Can I Secretly Record Phone Calls?
My name is Bruce Provan, I’m the Managing Director of Page Provan Family and Fertility Lawyers. We’re a firm of lawyers in central Brisbane practicing exclusively in family and fertility law.
I want to talk to you today about secret recordings in family law because this is a query that we get from clients from time to time. It’s a fraud area, and if you’re wanting to rely upon secret recordings, it’s best to get advice about it before doing so. The court has the discretion to allow secret recordings into evidence pursuant to the Evidence Act.
But in some circumstances, it’s actually illegal to record a conversation. In Queensland, it’s lawful to record a conversation if you are a party to that conversation, but it’s not if you aren’t. So in each case, if you’re trying to rely upon a secret recording in a family law proceeding, much depends on the discretion of the judge whether that should be allowed into evidence.
There are a few cases that shed some light in the circumstances where a judge might do so. There’s the case of Simmons in 2013, where a mother planted a recording device on her child to record the conversations and what happened when the child spent time with the father.
When it came before the court, the judge, Judge McClelland, allowed that recording into evidence, but was highly critical of both parties, including the mother for having planted the device on the child when she went to the father. But despite that, the evidence was cogent enough that the judge decided it should be allowed into evidence.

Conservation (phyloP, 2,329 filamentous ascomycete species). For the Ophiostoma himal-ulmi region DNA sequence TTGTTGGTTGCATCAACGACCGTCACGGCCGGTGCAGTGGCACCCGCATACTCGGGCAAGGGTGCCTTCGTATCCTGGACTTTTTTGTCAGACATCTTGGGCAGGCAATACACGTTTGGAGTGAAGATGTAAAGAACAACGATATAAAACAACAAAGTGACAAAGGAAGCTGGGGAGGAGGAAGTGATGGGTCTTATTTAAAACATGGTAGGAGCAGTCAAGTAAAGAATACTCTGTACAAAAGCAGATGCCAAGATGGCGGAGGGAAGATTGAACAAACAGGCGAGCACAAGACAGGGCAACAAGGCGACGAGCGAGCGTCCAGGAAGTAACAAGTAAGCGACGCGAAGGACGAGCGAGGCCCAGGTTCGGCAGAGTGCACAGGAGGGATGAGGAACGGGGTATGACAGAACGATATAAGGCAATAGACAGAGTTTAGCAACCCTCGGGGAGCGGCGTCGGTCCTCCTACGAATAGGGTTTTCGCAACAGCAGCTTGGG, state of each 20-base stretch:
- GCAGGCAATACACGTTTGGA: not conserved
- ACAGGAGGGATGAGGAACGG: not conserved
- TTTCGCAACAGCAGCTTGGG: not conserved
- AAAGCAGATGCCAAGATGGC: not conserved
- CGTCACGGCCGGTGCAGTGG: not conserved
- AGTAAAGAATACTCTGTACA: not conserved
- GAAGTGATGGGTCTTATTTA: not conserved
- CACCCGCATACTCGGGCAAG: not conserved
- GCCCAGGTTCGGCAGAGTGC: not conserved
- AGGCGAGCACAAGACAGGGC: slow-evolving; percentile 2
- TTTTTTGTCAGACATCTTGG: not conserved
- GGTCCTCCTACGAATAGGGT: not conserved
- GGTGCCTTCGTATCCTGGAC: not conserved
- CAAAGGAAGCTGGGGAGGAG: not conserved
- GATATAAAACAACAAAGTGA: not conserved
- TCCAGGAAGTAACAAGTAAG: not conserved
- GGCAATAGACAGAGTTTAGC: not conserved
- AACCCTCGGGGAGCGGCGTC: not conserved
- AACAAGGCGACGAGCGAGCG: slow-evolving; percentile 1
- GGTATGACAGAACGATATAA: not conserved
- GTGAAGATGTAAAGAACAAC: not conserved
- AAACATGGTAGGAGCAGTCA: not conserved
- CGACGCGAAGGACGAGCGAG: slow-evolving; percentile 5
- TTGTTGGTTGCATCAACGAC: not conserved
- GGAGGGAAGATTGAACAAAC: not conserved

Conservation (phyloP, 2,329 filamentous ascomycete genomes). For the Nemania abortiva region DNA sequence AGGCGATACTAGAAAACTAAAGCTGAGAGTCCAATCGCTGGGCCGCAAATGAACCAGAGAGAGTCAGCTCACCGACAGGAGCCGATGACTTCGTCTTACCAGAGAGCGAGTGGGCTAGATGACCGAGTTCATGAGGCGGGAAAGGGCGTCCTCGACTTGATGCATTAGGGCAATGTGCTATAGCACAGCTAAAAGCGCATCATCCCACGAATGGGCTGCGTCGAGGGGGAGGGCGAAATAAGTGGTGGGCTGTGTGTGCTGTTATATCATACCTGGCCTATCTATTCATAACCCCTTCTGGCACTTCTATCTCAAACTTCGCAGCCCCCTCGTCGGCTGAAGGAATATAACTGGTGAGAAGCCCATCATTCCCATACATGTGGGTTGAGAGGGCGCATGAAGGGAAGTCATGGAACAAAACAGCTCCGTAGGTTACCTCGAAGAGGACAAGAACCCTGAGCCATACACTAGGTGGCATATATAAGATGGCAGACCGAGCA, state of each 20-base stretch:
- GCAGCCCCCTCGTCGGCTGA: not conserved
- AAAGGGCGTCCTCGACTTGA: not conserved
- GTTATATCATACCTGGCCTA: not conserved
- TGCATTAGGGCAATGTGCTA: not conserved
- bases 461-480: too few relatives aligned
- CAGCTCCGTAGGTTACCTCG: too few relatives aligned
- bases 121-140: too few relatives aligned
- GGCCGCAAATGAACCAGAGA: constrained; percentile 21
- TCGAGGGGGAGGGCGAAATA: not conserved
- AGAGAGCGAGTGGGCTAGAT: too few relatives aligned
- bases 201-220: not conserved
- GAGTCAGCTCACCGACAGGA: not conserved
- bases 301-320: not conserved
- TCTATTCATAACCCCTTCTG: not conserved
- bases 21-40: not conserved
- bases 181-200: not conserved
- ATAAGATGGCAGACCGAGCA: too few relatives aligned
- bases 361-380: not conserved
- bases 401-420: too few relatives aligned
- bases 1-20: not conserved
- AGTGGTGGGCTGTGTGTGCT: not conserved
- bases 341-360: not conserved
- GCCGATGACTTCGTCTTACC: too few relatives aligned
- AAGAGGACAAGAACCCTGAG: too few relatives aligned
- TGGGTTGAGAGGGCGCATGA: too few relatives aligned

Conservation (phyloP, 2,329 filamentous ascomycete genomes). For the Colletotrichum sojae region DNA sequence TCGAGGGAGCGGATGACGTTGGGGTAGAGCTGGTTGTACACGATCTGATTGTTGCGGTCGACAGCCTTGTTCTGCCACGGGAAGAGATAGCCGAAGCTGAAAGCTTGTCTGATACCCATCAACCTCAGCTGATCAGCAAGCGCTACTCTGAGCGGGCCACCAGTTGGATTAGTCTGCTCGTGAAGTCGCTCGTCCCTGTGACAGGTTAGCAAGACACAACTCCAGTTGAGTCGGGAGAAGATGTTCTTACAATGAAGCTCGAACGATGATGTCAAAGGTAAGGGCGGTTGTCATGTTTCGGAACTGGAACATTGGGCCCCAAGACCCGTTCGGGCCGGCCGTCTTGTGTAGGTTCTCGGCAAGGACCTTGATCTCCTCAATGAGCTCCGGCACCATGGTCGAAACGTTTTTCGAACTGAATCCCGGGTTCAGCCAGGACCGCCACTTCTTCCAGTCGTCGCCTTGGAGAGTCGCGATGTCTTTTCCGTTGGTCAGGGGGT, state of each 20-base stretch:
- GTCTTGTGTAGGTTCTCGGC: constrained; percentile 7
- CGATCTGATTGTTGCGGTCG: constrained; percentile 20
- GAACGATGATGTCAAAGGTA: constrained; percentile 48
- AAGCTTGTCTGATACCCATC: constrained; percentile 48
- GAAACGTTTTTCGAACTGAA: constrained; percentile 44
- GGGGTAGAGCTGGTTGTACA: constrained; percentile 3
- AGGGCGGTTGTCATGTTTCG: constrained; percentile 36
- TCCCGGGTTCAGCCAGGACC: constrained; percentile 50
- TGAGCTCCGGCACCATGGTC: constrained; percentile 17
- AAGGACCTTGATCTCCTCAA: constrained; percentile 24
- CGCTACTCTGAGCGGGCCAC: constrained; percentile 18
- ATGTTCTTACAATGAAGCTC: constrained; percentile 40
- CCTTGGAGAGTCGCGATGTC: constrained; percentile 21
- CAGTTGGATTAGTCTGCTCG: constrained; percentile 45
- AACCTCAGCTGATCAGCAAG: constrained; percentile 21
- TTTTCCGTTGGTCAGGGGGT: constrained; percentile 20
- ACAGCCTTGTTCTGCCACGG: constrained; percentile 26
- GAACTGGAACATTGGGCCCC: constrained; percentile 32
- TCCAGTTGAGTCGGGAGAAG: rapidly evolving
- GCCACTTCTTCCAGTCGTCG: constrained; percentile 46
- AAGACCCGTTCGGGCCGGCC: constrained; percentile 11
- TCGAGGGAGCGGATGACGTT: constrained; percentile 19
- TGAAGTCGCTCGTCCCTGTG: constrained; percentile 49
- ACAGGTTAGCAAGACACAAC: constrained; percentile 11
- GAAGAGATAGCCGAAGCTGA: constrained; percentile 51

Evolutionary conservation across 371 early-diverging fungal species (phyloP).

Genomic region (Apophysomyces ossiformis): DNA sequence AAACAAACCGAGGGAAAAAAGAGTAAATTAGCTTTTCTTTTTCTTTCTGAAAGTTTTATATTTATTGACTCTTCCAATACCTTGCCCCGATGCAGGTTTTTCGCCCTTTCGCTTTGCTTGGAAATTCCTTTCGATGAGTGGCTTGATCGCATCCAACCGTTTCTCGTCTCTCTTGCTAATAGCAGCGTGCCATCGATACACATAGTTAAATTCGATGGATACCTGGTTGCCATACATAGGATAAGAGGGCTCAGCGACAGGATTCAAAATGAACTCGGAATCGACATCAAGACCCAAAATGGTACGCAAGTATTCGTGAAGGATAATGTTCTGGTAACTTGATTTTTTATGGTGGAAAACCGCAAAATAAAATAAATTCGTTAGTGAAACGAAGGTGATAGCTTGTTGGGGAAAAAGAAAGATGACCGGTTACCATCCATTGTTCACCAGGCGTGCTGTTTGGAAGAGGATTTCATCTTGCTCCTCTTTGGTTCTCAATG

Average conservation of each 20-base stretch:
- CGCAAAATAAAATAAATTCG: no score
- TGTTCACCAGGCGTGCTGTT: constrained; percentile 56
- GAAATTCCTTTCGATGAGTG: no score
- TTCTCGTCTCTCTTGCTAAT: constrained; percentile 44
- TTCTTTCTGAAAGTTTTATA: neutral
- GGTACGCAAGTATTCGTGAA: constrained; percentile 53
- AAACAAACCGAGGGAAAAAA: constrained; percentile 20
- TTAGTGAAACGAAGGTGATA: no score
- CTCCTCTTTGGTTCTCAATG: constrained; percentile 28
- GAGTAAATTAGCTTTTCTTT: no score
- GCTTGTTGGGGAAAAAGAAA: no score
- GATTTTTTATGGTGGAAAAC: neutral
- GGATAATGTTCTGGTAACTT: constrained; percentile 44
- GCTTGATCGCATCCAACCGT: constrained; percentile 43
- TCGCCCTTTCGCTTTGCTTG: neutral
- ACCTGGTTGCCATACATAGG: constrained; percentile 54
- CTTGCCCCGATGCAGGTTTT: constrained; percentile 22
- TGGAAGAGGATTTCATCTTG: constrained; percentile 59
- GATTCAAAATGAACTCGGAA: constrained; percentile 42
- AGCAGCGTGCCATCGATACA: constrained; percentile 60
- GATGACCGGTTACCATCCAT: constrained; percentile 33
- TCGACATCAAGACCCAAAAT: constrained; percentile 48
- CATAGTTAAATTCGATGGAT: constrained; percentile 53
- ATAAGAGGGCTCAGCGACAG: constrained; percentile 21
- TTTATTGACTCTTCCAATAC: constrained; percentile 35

It’s much more likely that a secret recording will be allowed into evidence in a parenting proceeding than a property proceeding, and the reason for that is that parenting proceedings are very much about preserving what is in the best interests of the child and protecting the safety of the child and if a secret recording is going to be cogent evidence to assist the court in making a decision about that, the judge will probably allow it into evidence.
There’s a couple of other cases, there was a case of Janssen in 2016 where a mother recorded a conversation with the father where she alleged that she had been a victim of domestic violence, it was secretly recorded, and the court came to the view that if that wasn’t allowed, a secret recording wasn’t allowed, it would be hard for the mother to reduce other evidence of the domestic violence which she suffered, and then there was a case of Coulter in 2019, where a mother recorded what happened at a changeover and the court in that case allowed the recording into evidence.
So in each case, if you’re seeking to rely upon recording, to be relied upon it in evidence or considering doing so, it’s best to seek advice from an experienced family lawyer before you do so.
My name is Bruce Provan from Page Provan Family and Fertility Lawyers.